Charles Dickens Trail.

Explore over 250 places that the Victorian author Charles Dickens visited or influenced him during his lifetime in our Dickens Trail. Click on a location to discover more.


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Alphington, Devon. Dickens rented a cottage here, then a village just outside of Exeter, for his parents.
Australia: New South Wales.

In Great Expectations the convict Magwitch is transported to New South Wales, Australia where he becomes a wealthy sheep farmer.

Barnard Castle, County Durham.

Charles Dickens and his illustrator Hablot Browne (Phiz) stayed in Barnard Castle while researching his novel Nicholas Nickleby in the winter of 1837-38.


Charles Dickens visited this northern Irish city on three different occassions, in 1858, 1867 and in 1869.

Birmingham: Birmingham and Midland Institute.

Dickens raised money for the Birmingham and Midland Institute.

Birmingham: Town Hall.

Dickens gave his first public reading of A Christmas Carol here to raise funds for the BMI.

Blundeston, Suffolk.

This Suffolk village was the inspiration for Blundestone, birthplace of David Copperfield.

Bonchurch, Isle of Wight.

Charles Dickens holidayed here in the Summer of 1849

Boston: Tremont Temple.

Charles Dickens gave a number of readings in 1867 and 1868 here.

Bowes Academy, County Durham.

The school, Bowes Academy, was said to be the basis for Dickens's depiction of Dotheboys Hall in Nicholas Nickleby.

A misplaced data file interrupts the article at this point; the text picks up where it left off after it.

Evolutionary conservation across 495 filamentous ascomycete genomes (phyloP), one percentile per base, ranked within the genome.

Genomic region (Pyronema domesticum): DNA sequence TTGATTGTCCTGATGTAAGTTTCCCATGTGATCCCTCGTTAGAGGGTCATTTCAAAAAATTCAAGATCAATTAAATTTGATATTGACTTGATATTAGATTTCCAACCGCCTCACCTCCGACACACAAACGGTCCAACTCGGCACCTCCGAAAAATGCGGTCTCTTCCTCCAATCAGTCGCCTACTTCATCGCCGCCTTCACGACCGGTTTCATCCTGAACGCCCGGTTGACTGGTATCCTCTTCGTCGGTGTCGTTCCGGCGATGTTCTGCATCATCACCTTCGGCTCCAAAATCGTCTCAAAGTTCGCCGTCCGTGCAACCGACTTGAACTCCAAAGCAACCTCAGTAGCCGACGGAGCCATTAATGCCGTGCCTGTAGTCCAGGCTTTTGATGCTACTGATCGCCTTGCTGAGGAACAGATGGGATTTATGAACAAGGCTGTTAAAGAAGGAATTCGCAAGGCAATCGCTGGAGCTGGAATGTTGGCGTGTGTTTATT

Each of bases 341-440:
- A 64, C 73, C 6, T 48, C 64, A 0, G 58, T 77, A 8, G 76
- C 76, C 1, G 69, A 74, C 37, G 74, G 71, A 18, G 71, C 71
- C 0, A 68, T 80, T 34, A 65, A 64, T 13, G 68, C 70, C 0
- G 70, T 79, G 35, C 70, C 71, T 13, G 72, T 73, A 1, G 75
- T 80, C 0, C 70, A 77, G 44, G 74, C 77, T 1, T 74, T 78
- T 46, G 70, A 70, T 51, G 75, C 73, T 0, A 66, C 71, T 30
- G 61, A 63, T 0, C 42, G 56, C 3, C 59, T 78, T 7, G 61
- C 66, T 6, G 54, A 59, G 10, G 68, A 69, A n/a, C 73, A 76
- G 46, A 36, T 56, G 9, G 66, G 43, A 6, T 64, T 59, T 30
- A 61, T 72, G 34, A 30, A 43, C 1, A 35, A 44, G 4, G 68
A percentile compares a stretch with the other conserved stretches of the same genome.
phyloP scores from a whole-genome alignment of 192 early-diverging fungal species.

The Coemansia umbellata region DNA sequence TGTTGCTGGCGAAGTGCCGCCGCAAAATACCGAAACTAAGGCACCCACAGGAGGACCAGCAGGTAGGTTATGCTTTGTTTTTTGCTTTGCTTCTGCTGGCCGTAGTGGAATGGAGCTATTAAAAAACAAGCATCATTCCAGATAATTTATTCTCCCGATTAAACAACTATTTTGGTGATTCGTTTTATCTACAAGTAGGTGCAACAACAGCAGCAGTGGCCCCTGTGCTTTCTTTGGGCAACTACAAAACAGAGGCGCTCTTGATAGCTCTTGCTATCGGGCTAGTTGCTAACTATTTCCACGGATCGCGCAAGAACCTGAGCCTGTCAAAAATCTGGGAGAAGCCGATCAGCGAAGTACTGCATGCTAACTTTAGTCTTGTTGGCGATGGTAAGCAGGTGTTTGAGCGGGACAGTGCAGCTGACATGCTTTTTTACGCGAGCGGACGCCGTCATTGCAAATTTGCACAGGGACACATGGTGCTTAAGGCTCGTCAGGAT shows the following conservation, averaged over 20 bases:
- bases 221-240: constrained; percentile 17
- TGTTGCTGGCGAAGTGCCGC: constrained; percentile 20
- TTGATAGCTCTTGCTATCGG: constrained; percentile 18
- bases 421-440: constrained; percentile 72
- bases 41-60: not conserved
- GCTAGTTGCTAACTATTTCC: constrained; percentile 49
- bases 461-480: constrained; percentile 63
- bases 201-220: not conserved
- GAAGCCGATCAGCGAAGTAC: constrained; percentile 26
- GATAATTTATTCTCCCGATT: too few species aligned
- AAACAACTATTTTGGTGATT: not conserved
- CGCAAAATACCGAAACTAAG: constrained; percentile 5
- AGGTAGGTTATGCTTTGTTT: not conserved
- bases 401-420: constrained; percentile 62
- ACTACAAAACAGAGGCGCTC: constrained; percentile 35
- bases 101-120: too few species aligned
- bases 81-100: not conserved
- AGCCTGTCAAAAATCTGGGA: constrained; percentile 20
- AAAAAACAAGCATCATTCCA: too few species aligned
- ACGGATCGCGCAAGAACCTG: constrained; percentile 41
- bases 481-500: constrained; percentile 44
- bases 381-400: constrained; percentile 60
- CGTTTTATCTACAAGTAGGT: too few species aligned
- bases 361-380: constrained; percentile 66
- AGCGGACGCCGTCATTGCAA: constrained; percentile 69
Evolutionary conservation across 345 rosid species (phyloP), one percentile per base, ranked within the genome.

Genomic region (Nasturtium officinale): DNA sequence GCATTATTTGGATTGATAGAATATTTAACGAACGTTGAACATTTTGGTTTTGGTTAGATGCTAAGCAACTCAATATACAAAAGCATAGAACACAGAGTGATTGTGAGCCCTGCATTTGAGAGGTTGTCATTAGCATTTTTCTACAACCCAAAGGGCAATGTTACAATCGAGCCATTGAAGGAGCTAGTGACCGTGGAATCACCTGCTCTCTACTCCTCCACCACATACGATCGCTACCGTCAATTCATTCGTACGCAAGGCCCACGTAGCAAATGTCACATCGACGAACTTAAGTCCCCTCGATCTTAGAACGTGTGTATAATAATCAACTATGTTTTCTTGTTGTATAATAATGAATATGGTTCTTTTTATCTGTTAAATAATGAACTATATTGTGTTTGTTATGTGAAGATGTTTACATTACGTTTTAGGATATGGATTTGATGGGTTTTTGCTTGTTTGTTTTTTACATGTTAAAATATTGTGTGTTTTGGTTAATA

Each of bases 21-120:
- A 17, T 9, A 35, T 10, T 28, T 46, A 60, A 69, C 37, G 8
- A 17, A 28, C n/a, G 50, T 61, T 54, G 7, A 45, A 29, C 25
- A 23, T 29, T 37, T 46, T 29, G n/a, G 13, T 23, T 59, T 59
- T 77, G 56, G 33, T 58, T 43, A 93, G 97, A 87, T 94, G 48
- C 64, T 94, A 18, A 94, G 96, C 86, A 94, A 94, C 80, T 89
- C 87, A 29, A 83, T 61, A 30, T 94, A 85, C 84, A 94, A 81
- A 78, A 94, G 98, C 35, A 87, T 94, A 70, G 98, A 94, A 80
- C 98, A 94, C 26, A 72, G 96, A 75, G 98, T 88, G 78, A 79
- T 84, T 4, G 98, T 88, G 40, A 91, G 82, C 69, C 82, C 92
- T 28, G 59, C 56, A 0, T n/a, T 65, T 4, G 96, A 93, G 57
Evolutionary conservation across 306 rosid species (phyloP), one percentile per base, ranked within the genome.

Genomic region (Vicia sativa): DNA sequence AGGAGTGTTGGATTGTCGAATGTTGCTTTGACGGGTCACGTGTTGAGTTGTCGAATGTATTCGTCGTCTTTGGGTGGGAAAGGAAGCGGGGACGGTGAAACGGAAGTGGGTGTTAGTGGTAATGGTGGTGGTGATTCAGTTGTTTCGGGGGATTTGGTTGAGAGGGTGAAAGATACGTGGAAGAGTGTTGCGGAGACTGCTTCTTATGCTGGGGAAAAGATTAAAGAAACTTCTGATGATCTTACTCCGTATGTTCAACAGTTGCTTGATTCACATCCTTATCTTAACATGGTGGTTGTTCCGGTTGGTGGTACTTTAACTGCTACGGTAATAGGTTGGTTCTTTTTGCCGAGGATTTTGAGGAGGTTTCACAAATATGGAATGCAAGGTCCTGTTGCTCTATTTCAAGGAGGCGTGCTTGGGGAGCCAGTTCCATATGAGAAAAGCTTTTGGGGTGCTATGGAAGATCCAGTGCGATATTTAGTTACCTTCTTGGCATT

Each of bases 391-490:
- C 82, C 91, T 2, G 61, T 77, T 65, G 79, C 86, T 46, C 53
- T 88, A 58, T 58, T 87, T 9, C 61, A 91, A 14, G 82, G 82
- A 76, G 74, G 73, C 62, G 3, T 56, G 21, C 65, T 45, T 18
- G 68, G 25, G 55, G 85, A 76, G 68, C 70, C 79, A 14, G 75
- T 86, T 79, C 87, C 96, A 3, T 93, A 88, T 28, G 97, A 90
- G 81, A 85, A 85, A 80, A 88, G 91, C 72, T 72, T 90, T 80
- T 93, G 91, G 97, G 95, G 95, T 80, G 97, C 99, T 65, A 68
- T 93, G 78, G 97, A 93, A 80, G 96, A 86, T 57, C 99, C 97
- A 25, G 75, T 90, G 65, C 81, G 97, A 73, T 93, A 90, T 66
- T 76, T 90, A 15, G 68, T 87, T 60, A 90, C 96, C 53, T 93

Broadstairs, Kent.

Seaside resort first visited by Dickens in 1837. The town has the Charles Dickens House museum and an annual Dickens festival.


Whilst staying at Belfast in August 1858, Charles Dickens took a long walk to the coastal town of Carrickfergus and back.

Chatham: St. Marys Place.

The Dickens family lived at St. Marys Place, The Brook, Chatham from 1821-1822.

Chatham: William Giles School

In 1821 Charles Dickens started his formal education in Chatham at a school next door to the family home.


Dickens gave a performance here in January 1869 as part of a nationwide reading tour.


In the novel Oliver Twist, Bill Sikes takes Oliver to Chertsey and leaves him there after Oliver fails in his robbery attempt.

Cobham: The Leather Bottle.

Pub frequented by Charles Dickens and featured in The Pickwick Papers.

Condette, France

Dickens and Ellen Ternan spent time in a rented farmhouse in this French village just outside of Boulogne.

Cooling, Kent.

The bleak marshes of the North Kent Coast here provided Charles Dickens with inspiration for the opening chapters of Great Expectations.

Cork, Ireland.

Dickens visited Cork as part of his reading tour of Ireland in the Summer of 1858.

Coventry: Castle Inn.

In December 1858, Charles Dickens was entertained to dinner and presentation at the Castle Inn, Broadgate, Coventry.

Coventry: Corn Exchange.

In December 1857, Charles Dickens gave a reading of A Christmas Carol at the Corn Exchange, Hertford Street, Coventry to raise funds for the Coventry Institute.

Dover, Kent.

Dover has a strong association with Charles Dickens. Dickens is known have had extended stays there at least twice and he often visited the town when travelling to and from the Continent.

Dover: Apollonian Hall.